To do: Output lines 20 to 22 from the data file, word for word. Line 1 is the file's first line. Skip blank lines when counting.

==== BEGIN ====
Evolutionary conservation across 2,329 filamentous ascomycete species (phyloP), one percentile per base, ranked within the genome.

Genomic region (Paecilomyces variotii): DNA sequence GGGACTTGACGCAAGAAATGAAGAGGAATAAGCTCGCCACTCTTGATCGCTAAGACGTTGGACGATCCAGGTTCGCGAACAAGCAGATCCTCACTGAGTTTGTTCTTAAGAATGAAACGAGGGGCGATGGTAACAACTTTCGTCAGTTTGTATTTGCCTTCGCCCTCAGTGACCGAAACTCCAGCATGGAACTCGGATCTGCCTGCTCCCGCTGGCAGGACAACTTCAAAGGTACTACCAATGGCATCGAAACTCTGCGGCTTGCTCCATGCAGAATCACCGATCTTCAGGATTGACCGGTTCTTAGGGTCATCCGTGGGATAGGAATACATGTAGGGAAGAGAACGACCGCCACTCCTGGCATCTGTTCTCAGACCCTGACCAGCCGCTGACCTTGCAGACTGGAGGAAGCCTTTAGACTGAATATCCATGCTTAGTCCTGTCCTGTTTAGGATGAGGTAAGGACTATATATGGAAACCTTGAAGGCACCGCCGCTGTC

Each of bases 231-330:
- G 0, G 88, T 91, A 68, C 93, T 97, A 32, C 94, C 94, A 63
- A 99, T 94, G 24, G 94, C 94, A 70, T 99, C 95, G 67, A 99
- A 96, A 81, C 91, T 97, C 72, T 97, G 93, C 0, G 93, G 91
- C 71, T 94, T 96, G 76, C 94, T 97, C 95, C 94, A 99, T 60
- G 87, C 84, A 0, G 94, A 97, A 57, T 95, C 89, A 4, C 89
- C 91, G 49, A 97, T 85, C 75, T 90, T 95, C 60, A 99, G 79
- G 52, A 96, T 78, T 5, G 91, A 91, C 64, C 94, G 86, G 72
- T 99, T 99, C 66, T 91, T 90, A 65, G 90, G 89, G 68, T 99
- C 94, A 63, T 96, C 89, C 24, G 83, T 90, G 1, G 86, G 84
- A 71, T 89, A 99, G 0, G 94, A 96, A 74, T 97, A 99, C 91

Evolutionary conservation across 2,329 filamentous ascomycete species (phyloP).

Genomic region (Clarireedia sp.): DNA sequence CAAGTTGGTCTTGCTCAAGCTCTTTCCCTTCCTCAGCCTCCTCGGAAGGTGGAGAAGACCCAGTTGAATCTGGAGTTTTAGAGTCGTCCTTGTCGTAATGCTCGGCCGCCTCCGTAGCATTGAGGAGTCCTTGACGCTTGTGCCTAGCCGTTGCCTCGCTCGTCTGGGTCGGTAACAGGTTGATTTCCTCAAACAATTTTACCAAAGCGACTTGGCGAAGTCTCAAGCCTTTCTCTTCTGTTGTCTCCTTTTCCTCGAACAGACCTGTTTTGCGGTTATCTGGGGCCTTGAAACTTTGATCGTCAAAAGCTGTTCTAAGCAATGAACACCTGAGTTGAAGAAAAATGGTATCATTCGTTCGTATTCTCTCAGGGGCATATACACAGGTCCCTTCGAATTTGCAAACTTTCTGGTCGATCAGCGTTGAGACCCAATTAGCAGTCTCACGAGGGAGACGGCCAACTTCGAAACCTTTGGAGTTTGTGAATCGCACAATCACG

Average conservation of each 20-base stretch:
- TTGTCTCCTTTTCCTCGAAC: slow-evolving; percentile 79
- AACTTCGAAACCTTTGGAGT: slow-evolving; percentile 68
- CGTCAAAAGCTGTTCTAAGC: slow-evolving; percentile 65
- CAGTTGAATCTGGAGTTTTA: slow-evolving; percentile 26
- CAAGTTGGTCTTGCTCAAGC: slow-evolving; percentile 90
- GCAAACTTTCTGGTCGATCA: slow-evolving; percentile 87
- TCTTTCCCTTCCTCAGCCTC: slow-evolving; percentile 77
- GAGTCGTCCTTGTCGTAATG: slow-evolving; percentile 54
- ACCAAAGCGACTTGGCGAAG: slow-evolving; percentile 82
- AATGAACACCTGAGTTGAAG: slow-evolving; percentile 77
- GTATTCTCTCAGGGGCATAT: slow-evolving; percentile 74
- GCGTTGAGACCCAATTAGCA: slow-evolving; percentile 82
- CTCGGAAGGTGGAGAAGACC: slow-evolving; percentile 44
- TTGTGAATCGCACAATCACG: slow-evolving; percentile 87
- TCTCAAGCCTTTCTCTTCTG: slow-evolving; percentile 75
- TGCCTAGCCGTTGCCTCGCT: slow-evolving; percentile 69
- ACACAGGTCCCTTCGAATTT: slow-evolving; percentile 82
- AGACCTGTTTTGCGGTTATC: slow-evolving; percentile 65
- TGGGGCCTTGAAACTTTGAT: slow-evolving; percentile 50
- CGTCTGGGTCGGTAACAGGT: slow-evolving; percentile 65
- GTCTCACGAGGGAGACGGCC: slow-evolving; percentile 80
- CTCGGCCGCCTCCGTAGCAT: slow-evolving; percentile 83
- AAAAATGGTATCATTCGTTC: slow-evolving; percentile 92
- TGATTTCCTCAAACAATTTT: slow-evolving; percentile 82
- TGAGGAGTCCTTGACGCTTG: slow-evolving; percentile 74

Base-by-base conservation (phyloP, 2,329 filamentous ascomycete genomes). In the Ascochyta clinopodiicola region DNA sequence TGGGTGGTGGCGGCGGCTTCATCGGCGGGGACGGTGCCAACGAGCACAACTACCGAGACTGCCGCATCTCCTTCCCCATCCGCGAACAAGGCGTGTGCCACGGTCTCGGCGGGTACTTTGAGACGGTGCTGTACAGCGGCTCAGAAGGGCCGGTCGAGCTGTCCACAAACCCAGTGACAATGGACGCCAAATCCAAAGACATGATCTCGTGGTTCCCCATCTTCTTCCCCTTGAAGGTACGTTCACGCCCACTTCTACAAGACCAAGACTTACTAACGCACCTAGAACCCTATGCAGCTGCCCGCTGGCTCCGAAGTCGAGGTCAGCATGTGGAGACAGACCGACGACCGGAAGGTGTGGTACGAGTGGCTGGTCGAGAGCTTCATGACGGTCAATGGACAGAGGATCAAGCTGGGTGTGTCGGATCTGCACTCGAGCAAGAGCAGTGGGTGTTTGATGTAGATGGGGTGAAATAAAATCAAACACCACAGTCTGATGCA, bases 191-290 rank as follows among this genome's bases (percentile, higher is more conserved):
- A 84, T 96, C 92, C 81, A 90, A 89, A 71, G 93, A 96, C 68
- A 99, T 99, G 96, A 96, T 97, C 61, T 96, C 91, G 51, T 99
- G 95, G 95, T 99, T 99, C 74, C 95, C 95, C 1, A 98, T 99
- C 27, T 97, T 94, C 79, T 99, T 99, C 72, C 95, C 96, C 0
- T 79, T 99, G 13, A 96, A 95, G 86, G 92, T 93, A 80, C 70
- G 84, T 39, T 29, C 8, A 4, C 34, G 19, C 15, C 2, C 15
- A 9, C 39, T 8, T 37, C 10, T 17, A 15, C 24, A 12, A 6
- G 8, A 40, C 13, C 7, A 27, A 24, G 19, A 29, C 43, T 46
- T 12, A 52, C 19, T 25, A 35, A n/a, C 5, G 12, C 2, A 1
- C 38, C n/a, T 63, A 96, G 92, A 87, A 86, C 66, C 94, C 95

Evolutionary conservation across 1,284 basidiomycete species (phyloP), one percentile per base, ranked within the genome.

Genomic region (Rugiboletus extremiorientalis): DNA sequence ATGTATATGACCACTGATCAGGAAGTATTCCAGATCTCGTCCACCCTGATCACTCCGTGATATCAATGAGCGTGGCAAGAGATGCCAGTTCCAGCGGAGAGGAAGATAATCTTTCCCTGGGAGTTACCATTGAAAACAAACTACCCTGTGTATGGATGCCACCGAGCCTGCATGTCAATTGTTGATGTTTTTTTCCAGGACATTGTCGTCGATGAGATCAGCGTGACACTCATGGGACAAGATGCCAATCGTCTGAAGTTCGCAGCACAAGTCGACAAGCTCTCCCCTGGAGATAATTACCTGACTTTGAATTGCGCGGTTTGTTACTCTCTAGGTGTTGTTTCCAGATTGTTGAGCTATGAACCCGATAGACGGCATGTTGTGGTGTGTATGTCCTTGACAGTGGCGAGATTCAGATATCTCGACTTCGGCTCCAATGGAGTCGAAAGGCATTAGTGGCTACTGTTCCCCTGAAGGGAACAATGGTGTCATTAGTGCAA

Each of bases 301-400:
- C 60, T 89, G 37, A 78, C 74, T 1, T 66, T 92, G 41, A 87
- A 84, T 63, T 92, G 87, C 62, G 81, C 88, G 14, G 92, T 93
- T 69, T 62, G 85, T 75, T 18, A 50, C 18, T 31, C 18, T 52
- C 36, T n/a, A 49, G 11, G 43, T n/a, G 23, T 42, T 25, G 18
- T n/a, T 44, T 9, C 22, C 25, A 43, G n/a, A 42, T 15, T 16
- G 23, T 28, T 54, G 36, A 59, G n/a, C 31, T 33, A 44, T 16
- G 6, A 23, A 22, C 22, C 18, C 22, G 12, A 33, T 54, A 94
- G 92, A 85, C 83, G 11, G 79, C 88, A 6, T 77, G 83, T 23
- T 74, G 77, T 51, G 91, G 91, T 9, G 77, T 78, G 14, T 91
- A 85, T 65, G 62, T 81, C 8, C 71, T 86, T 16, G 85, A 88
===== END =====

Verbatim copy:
- CAGTTGAATCTGGAGTTTTA: slow-evolving; percentile 26
- CAAGTTGGTCTTGCTCAAGC: slow-evolving; percentile 90
- GCAAACTTTCTGGTCGATCA: slow-evolving; percentile 87